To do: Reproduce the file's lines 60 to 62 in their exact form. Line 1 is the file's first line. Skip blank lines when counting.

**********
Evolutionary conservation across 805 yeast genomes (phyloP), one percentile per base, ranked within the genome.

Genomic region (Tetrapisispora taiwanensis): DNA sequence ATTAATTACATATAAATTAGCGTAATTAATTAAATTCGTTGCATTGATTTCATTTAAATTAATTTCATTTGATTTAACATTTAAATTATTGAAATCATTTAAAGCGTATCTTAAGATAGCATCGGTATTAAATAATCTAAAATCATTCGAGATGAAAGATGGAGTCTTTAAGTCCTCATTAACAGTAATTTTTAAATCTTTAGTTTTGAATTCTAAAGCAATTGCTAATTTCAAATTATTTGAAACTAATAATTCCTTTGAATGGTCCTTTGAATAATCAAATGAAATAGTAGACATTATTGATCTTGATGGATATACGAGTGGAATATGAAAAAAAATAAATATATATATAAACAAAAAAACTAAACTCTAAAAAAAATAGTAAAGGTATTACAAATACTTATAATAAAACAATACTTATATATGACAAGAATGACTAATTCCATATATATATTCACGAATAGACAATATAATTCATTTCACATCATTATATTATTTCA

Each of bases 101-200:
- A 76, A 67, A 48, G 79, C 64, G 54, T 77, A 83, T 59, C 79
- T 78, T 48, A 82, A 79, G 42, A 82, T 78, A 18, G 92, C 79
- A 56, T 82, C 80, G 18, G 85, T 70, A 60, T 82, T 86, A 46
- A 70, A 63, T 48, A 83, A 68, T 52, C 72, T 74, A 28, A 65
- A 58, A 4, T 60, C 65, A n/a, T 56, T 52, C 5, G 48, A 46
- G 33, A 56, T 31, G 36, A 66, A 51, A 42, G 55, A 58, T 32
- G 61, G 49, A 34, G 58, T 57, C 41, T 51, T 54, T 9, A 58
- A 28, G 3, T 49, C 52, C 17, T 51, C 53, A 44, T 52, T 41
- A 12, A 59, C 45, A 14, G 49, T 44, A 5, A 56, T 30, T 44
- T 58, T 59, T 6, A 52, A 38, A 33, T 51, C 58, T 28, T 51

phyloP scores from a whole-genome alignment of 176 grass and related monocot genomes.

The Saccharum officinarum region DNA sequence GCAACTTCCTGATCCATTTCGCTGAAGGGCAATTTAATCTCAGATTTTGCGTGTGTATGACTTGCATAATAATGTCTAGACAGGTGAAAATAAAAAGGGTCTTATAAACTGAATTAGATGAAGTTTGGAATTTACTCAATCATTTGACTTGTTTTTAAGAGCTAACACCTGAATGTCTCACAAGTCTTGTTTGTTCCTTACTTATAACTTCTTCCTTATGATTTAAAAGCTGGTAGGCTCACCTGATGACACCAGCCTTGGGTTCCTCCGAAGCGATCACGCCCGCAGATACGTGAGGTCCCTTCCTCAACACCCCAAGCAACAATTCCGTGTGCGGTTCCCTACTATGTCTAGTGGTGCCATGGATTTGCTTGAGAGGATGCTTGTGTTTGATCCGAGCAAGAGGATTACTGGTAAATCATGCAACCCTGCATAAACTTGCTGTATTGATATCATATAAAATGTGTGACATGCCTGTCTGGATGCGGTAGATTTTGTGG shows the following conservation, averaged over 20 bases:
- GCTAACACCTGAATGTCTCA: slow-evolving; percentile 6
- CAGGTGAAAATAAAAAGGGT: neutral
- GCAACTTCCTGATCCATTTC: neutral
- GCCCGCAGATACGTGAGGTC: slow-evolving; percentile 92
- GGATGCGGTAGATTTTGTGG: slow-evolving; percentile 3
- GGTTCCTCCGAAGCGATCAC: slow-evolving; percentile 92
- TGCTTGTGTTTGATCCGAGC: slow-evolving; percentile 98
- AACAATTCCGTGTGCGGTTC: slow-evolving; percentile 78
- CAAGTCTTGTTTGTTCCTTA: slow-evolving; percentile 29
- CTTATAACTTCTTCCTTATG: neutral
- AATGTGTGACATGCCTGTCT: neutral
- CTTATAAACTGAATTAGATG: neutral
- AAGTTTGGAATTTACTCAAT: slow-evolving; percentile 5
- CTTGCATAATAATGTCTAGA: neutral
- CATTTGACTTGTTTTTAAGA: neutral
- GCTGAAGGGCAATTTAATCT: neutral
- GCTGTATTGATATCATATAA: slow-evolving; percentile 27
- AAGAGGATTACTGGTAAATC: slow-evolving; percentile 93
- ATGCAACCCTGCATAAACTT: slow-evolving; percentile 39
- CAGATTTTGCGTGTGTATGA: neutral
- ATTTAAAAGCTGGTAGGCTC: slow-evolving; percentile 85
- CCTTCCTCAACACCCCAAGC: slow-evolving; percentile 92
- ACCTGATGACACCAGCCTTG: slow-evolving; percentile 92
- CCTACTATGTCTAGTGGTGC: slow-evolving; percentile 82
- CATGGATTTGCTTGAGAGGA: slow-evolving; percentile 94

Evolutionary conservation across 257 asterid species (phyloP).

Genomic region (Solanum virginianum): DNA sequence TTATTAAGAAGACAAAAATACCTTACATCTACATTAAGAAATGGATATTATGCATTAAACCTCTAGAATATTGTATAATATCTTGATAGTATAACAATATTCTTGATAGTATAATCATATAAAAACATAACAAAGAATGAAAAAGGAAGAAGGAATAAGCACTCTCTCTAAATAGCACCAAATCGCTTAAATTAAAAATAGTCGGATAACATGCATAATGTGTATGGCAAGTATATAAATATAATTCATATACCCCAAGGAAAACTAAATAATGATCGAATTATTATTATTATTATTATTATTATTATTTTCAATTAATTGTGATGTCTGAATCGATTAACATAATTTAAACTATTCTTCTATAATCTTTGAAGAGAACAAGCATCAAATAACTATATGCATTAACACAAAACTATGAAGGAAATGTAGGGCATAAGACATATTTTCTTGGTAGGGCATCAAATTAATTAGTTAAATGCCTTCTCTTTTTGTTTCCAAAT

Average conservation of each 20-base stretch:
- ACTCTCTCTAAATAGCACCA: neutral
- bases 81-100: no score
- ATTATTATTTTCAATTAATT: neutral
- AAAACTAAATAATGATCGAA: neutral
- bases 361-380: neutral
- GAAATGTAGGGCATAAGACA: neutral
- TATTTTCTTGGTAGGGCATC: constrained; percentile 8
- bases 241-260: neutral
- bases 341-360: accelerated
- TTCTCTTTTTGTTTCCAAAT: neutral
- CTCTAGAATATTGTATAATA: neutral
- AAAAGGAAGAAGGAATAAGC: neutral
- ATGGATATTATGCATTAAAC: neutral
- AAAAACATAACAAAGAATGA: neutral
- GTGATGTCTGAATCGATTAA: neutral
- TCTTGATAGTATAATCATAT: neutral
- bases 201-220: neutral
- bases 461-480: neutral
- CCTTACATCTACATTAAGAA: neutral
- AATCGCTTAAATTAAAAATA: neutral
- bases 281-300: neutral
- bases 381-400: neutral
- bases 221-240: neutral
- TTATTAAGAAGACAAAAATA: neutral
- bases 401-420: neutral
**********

- bases 201-220: neutral
- bases 461-480: neutral
- CCTTACATCTACATTAAGAA: neutral